The decision Tuesday by soccer's world governing body to delay the opening of the 2022 Qatar World Cup to the cooler winter months of November and December is being blasted by German and European professional leagues that fear the mid-season absence of star players.
A day after the decision by Fifa, soccer’s governing body appeared to be on a collision course with European leagues angered about the prospect of a prolonged break in professional play.
Temperatures in Qatar in the summer regularly exceed 40 degrees Celsius, more than 104 degrees Fahrenheit, and are known to even reach 50 degrees Celsius. Moving the matches to the end of the winter, when temperatures drop into the mid-20s Celsius, would be a way to avoid the sweltering heat for fans and players outside air-conditioned stadiums, hotels and restaurants.
But tinkering with schedules in the multi-billion euro soccer industry is tricky business. It’s about money – big money.
Tinkering with schedules in the multi-billion euro soccer industry is tricky business.
When World Cup tournaments start, professional league play stops. That means players not selected for their national teams have time off from normal competition but still draw their salaries. During that time, fans have no opportunities to buy tickets, beer or food at games, and sports channels have nothing to broadcast, while clubs sit on the sidelines and watch the bills pile up.
Add to that the scheduling nightmare – squeezing in league play, national tournament games and the Champions League before and after the World Cup. And imagine what it will be like for players on national teams who advance to the finals and return home, exhausted, even possibly nursing a slight injury, to compete with rested players keen to advance their careers.
European clubs are expected to mount a fierce lobbying campaign against the proposed changes before Fifa’s executive committee votes on the recommendation later next month.
British club managers are particularly ticked. Richard Scudamore, chief executive of Britain’s Premier League, said the recommended November-December slot would ruin the country’s traditional Christmas program, when clubs participate in four games in the course of 10 days.
In interviews with The Telegraph, Mr. Scudamor described the task force decision as “disappointing” and “wrong.” Chairman of Stoke City, Peter Coates, didn’t mince his words, calling the move a “disaster."
European clubs can’t be expected to pay the costs alone for moving the World Cup to winter. Karl-Heinz Rummenigge,, president of Bayern Munich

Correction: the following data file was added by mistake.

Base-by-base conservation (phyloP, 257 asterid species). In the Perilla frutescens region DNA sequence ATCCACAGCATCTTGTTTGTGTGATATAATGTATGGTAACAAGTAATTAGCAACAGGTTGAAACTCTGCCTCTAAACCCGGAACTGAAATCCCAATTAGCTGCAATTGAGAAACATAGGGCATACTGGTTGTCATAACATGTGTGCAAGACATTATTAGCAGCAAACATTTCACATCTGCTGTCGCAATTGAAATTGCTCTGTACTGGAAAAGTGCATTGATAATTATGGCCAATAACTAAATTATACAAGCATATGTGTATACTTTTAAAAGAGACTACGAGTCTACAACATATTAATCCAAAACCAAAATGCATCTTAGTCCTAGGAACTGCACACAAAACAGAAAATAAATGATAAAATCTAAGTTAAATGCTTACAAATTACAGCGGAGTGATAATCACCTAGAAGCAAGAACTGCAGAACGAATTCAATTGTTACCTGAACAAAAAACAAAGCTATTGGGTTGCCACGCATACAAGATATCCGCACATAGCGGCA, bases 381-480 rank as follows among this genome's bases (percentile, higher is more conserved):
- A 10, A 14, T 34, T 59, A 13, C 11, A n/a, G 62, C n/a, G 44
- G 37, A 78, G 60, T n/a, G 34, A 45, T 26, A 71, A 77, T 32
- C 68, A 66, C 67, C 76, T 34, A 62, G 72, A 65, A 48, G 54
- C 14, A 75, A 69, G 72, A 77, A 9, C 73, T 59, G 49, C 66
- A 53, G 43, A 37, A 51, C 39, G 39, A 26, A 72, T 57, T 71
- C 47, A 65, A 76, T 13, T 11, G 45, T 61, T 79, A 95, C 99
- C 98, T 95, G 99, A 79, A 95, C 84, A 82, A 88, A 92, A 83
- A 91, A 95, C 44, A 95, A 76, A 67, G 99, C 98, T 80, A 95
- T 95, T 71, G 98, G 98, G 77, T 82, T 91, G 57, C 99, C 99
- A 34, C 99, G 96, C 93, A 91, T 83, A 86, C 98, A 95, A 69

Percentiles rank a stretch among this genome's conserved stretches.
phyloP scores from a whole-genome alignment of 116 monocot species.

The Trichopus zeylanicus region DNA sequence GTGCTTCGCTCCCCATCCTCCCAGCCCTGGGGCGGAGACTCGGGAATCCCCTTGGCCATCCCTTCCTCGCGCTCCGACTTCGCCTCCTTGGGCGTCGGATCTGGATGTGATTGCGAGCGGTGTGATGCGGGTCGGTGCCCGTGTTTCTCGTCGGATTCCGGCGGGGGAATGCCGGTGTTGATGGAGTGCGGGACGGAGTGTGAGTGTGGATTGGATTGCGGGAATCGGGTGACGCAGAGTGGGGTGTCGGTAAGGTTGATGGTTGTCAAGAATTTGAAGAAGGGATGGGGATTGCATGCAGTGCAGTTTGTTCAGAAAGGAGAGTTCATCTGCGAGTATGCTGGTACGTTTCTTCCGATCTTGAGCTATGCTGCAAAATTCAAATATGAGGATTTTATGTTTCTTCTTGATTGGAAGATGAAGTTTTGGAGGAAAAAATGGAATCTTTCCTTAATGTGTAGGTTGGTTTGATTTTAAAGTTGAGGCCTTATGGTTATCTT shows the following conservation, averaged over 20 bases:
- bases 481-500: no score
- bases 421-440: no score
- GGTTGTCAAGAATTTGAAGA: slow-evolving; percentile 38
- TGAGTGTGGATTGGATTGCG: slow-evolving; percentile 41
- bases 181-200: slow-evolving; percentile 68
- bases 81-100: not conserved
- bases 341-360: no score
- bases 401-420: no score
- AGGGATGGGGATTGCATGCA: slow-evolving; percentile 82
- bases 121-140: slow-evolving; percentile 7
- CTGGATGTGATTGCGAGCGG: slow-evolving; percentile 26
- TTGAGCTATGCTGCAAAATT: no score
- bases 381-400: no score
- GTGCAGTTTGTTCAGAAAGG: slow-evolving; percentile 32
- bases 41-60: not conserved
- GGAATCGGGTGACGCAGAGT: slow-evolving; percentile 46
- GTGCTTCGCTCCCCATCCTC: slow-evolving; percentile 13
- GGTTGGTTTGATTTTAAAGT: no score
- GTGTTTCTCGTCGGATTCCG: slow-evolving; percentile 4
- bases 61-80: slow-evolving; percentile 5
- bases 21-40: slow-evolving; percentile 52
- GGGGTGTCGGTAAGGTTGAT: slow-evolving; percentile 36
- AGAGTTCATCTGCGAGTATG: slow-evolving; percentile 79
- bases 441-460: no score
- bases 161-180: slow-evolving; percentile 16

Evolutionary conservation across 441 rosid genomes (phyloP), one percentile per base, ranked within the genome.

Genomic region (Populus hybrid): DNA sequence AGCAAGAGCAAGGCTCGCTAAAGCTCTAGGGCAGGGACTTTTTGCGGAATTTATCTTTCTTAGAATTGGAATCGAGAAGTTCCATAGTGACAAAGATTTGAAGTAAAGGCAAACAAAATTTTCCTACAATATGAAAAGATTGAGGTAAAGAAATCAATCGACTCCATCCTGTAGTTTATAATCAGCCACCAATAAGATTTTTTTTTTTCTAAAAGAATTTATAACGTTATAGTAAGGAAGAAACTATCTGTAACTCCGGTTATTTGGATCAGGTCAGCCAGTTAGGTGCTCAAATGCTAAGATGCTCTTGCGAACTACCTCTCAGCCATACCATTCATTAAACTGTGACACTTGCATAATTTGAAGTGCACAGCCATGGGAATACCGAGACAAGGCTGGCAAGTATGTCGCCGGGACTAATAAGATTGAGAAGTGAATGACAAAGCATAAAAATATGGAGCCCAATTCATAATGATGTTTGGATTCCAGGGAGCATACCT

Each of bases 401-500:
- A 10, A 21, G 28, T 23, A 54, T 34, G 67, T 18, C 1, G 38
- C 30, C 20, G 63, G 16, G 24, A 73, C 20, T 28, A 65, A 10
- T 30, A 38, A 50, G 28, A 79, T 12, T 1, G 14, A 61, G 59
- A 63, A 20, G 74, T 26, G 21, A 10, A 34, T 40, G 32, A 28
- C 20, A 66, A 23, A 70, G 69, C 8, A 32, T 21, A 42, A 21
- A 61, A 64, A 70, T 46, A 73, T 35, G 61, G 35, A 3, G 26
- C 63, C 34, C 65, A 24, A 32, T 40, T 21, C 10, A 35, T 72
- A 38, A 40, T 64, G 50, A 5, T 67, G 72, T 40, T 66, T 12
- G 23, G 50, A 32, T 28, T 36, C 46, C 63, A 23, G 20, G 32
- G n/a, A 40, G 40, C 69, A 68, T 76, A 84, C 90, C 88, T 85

The temperatures of German league officials and club managers already are boiling.
“European clubs can’t be expected to pay the costs alone for moving the World Cup to winter,” said Karl-Heinz Rummenigge, president of Bayern Munich, one of the world’s top soccer teams. “We expect a serious willingness (on the part of the tournament organizer) for the clubs to be compensated.”
Bayern Munich alone sent five players to the Brazil World Cup, which Germany won last year, and could be sending as many or even more to Qatar.
The Brazil tournament ran 32 days. For the Qatar games, FIFA has recommended beginning them on November 26 and ending on December 23 before Christmas. Including the designated pre-tournament training period, that would sideline national team players for nearly seven weeks.
Video: Computerized view of the Khalifa stadium.
Then there’s the viewing issue.
Speaking for fans accustomed to following the games at summer garden parties and in public viewing areas, Wolfgang Niersbach said on television it's difficult to imagine watching “a World Cup tournament before Christmas,” a time when Germans typically celebrate the pre-holiday season outdoors with cup of hot mulled wine instead of a glass of cold beer.
Nor is the German ski association happy with the scheduling. “Even though the proposed date for the World Cup doesn’t fall into our core ski tournament season, many top ski races take place during this time,” association president Franz Steinle said in a statement.
Others, like the United States, for instance, couldn't he happier. For the first time in the history of World Cups, the Qatar tournament would take place outside the season of the MLS professional league.
From the very beginning, Fifa’s choice of Qatar to be the first country in the Middle East to hold a World Cup has been controversial. Many clubs argued that the country was simply too hot and too remote to host a World Cup. Investigations also point to bribery and corruption in the vote.
More recently, stadium construction work has been marred by deaths and alleged mistreatment of foreign workers.
John Blau is a senior editor at Handelsblatt. He attended two games during the World Cup tournament in 2006 in the Munich and Frankfurt stadiums, watched numerous games at garden parties and can't imagine watching any games outdoors in 2022 over a cup of mulled wine. To contact the author: [email protected]